One way the coronavirus pandemic changed our lives is that now we do video calls more than ever. Why? You’d ask. Because for most of us, that’s the only way to communicate with our work buddies, friends living far away, or kids attending online classes. There’s even a term for it; it’s called Zooming.
But this overuse of video conferencing technology comes with its set of cons: one of them is Zoom Fatigue. So, let’s explore more about this new kind of problem that many people are facing nowadays.
What Is Zoom Fatigue?
Zoom Fatigue is a situation where a person feels tired and exhausted after a video conferencing session. While the condition is named after the Zoom app due to its popularity, it would apply to other video chat apps such as Google Meet, Facetime, etc.
Various research works have now started surfacing, attempting to analyze the psychological consequences of prolonged virtual meetings. One study conducted by Standford researcher Jeremy Bailenson summarizes the causes of Zoom meeting fatigue in four key pointers. The researcher also suggests solutions on how people can overcome tiredness and mental fatigue due to video calls and save energy.
Bailenson, along with other researchers, has also developed the Zoom Exhaustion & Fatigue Scale, which can be used to measure videoconferencing fatigue at work. It asks series of questions related to a person’s general fatigue, social fatigue, emotional fatigue, etc.
What Causes Zoom Fatigue And How to Overcome It?
1. More eye contact and intense situations
If you are someone who uses a 27-inch iMac to make video calls, you might be overwhelmed by the size of the person’s face on the other side. In the real world, a person being too close to us triggers the feeling of intimacy or conflict. In one-to-one video chats, you might see the other person’s face at a size that simulates those intense situations, according to Bailenson, and “you are in this hyper-aroused state.”
Adding to that, the grid-based user interface in video calls increases the eye-contact dramatically. Here everyone is looking at everyone, even if they don’t interact with each other at all. The feeling of being looked at all the time could trigger social anxiety of public speaking in some people, which is a stressful situation.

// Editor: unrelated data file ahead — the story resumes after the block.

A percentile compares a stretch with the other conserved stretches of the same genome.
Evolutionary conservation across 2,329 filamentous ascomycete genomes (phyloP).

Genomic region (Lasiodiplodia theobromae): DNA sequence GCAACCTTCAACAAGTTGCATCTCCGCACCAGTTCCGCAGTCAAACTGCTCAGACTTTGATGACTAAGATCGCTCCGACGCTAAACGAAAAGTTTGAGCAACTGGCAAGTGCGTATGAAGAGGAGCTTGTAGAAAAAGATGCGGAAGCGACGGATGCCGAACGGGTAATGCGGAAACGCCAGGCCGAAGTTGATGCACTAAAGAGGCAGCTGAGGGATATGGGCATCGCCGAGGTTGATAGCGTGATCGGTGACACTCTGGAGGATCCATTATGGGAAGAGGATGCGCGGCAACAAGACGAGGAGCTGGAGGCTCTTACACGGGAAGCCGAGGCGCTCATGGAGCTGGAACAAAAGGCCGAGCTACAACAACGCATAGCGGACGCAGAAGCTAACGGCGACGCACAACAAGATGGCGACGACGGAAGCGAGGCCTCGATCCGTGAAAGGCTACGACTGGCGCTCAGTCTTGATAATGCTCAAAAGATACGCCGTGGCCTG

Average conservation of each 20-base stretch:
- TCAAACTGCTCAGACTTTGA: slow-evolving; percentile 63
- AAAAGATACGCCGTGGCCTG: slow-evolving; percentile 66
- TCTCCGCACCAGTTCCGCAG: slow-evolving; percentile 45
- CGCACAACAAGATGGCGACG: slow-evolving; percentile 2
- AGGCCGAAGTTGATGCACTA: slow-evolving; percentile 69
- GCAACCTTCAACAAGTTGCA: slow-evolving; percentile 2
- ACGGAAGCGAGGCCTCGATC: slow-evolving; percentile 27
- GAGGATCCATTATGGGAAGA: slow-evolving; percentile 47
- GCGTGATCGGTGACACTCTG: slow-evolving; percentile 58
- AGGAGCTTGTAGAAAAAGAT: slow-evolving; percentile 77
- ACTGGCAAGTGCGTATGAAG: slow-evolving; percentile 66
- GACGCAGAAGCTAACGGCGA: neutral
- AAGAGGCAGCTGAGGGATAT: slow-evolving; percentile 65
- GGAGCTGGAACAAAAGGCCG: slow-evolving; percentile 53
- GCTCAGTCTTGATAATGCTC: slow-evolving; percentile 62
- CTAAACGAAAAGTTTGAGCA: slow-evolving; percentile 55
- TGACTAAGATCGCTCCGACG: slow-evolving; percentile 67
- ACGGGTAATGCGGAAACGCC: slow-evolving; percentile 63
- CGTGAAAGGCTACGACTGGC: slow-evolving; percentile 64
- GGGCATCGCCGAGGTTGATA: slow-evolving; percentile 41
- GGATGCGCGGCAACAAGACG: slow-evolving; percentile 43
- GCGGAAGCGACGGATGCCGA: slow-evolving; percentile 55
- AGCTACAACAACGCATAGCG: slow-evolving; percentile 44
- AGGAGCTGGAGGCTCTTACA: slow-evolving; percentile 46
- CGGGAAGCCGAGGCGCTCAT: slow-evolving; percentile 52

Looking at the multi-cam setup also messes up with the brain’s central vision as it has to process so many faces simultaneously.
As a remedy, Bailenson suggests using an external monitor to move away from the screen and the people. You can also reduce the size of the app window relative to the screen.
2. Videos calls reduce our movement
While some of us might have had the privilege to eat wafers during video calls, some have to sit in the same position and remain in the camera’s field of view. But the research notes that video calls reduce our mobility by a significant degree in an unnatural way compared to an in-person conversation or phone calls where we can move around.
Here, Bailenson suggests using an external webcam and keyboard placed at a distance that allows us to have a more relaxed and flexible setup. Turning the camera off for some time will allow the users to move around a little during the call. Studies suggest people could perform better cognitively while they’re moving.
3. Seeing ourselves during the call is tiring
One thing that many people aren’t much comfortable with is seeing themselves on the camera and hearing their own voice. If you’re into making videos, you might be familiar with this. The study says that people constantly viewing themselves during the video call become more critical of themselves, and it’s taxing.
It’s like seeing yourself in the mirror, which could bring negative emotional consequences. As a solution, you can enable the hide self-view option in the video conferencing app, Bailenson suggests.
4. Video calls increase cognitive load
While virtual meetings can be done in the comfort of our home, there is an uninvited consequence of not having a face-to-face interaction with people. When we interact with people directly, in addition to the words being spoken, we subconsciously take the help of various non-verbal cues, gestures, and body language to understand what they are trying to convey.
The virtual setup where the video frame mostly includes our faces makes it harder to understand those things. Here, turning off the camera for a while will free your mind from looking for those nonverbal cues and not getting “smothered with gestures that are perceptually realistic but socially meaningless.”
Now you know what is Zoom fatigue and how to dodge it, if not stop it altogether. If you have something to add, feel free to drop your thoughts in the comments.